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18/09/2017 By: Sophie Whitehead
If you have concerns about your spouse’s ability to understand and give consent during divorce proceedings, it is important to address this issue sooner rather than later. Any agreement that is reached with your spouse may later be deemed to be unenforceable if they did not have the required mental capacity to consent at the time that the agreement was reached.
How do I establish if my spouse has mental capacity?
Lack of mental capacity may arise as a result of mental illness, dementia or a brain injury. Under English and Welsh law, a person’s mental capacity is judged according to the specific decision to be made. Where a decision is to be made regarding the terms of a financial settlement, for example, your spouse must be able to understand the relevant information relating to the settlement, retain that information and use the information to make an informed decision.
If there are doubts over your spouse’s capacity, then an expert assessment should be undertaken by a doctor, focusing on their ability to make the specific decisions that need to be made.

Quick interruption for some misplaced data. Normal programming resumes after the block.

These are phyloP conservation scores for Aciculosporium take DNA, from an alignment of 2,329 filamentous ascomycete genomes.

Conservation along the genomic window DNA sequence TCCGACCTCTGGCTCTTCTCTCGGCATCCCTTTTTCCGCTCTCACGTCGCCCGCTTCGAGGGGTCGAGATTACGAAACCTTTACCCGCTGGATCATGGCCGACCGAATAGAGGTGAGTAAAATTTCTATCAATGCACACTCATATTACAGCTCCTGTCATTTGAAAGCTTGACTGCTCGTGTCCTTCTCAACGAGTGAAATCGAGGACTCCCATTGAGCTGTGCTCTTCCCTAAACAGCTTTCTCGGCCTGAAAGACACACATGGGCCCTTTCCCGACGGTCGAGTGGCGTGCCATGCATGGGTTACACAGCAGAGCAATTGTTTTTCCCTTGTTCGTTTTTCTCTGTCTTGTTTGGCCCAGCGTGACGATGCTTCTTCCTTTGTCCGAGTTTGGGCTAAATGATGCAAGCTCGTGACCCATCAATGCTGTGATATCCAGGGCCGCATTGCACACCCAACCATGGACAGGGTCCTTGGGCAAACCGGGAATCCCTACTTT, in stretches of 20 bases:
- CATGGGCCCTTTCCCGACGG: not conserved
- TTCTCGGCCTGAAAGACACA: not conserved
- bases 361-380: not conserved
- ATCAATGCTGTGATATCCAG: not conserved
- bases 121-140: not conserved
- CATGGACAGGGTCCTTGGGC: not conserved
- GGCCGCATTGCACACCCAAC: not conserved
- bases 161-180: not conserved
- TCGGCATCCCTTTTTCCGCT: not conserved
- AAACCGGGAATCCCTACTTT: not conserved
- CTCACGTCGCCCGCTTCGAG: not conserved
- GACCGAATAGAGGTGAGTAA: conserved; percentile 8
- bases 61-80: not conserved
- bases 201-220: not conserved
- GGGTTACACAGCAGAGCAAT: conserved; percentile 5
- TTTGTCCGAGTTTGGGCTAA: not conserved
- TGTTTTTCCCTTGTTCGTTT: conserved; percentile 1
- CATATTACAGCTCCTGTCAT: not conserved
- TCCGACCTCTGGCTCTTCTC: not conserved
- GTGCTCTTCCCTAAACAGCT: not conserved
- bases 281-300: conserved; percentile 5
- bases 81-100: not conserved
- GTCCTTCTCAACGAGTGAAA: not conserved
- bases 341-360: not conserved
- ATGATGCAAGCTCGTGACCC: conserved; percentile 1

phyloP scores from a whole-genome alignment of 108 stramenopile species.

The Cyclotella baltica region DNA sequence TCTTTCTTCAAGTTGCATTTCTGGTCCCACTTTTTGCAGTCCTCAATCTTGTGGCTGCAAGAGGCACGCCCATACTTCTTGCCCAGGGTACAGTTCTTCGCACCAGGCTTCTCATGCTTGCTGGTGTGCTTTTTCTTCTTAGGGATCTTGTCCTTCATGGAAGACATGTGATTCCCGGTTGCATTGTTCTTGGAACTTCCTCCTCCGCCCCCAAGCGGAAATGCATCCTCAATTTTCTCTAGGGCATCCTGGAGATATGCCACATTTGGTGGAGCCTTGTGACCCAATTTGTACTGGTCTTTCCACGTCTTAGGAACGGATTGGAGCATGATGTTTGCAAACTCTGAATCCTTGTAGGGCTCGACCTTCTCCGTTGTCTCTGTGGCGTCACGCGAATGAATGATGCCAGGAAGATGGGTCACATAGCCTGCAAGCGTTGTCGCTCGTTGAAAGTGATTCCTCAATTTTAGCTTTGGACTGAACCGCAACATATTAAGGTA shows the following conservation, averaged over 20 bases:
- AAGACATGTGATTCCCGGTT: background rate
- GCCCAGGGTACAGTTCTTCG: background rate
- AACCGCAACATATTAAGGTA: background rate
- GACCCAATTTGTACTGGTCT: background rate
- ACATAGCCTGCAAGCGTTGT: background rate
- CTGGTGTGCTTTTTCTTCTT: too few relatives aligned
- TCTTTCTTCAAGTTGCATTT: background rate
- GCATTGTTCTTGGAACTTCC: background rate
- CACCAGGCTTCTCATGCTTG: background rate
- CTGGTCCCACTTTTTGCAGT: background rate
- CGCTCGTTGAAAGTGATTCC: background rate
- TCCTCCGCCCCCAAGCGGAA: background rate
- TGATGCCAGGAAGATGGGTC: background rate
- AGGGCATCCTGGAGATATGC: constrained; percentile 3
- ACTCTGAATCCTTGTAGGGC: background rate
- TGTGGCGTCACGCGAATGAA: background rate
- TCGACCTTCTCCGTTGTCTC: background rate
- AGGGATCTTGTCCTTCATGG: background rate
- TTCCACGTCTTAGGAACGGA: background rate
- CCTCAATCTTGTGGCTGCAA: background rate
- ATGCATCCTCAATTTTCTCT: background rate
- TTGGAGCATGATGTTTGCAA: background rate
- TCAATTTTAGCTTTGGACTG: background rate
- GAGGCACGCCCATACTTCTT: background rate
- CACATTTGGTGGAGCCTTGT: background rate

What if the doctor decides that he/she lacks capacity?
If it is decided that your spouse lacks capacity, then a “litigation friend” may be appointed to make decisions relating to the divorce for them, in their best interests. This could be a friend or relative, provided that their interests do not conflict with those of your spouse. You would not be able to act as their litigation friend.
If no suitable litigation friend can be found then the Court of Protection will appoint a deputy to make decisions on your spouse’s behalf.
It is advisable for both you and your spouse to seek independent legal advice. The family team at Mills & Reeve have extensive experience in dealing with these issues and can guide you through the divorce process in a sensitive and pragmatic way.